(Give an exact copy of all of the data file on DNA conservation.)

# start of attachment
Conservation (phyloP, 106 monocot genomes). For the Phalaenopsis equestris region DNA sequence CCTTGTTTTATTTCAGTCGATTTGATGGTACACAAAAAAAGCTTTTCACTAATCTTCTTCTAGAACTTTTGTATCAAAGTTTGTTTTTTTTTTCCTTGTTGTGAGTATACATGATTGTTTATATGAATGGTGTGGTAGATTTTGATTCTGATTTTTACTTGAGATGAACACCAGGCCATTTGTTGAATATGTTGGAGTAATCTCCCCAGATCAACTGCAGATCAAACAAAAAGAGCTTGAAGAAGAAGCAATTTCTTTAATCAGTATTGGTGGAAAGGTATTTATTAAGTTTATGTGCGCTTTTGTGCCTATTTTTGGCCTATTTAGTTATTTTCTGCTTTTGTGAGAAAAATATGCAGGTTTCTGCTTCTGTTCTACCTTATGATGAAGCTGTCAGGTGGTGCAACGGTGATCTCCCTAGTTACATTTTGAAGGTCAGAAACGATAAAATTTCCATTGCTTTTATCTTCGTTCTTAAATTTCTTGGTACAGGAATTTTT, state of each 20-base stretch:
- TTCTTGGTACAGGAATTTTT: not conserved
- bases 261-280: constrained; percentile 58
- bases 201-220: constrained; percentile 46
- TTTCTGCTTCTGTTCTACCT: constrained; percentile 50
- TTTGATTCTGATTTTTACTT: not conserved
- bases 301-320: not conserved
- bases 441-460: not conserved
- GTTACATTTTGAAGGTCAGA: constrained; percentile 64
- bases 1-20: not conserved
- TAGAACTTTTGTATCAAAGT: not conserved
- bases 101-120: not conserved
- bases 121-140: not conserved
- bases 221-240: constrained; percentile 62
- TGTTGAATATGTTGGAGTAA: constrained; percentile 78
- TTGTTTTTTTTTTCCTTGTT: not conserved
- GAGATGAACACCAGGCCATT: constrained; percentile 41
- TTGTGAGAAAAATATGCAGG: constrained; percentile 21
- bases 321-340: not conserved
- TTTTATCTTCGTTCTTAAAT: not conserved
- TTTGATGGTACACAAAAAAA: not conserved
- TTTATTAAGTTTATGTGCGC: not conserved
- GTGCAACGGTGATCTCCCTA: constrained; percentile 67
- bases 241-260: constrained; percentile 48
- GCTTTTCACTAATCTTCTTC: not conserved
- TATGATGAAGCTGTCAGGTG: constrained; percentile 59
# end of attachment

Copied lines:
Conservation (phyloP, 106 monocot genomes). For the Phalaenopsis equestris region DNA sequence CCTTGTTTTATTTCAGTCGATTTGATGGTACACAAAAAAAGCTTTTCACTAATCTTCTTCTAGAACTTTTGTATCAAAGTTTGTTTTTTTTTTCCTTGTTGTGAGTATACATGATTGTTTATATGAATGGTGTGGTAGATTTTGATTCTGATTTTTACTTGAGATGAACACCAGGCCATTTGTTGAATATGTTGGAGTAATCTCCCCAGATCAACTGCAGATCAAACAAAAAGAGCTTGAAGAAGAAGCAATTTCTTTAATCAGTATTGGTGGAAAGGTATTTATTAAGTTTATGTGCGCTTTTGTGCCTATTTTTGGCCTATTTAGTTATTTTCTGCTTTTGTGAGAAAAATATGCAGGTTTCTGCTTCTGTTCTACCTTATGATGAAGCTGTCAGGTGGTGCAACGGTGATCTCCCTAGTTACATTTTGAAGGTCAGAAACGATAAAATTTCCATTGCTTTTATCTTCGTTCTTAAATTTCTTGGTACAGGAATTTTT, state of each 20-base stretch:
- TTCTTGGTACAGGAATTTTT: not conserved
- bases 261-280: constrained; percentile 58
- bases 201-220: constrained; percentile 46
- TTTCTGCTTCTGTTCTACCT: constrained; percentile 50
- TTTGATTCTGATTTTTACTT: not conserved
- bases 301-320: not conserved
- bases 441-460: not conserved
- GTTACATTTTGAAGGTCAGA: constrained; percentile 64
- bases 1-20: not conserved
- TAGAACTTTTGTATCAAAGT: not conserved
- bases 101-120: not conserved
- bases 121-140: not conserved
- bases 221-240: constrained; percentile 62
- TGTTGAATATGTTGGAGTAA: constrained; percentile 78
- TTGTTTTTTTTTTCCTTGTT: not conserved
- GAGATGAACACCAGGCCATT: constrained; percentile 41
- TTGTGAGAAAAATATGCAGG: constrained; percentile 21
- bases 321-340: not conserved
- TTTTATCTTCGTTCTTAAAT: not conserved
- TTTGATGGTACACAAAAAAA: not conserved
- TTTATTAAGTTTATGTGCGC: not conserved
- GTGCAACGGTGATCTCCCTA: constrained; percentile 67
- bases 241-260: constrained; percentile 48
- GCTTTTCACTAATCTTCTTC: not conserved
- TATGATGAAGCTGTCAGGTG: constrained; percentile 59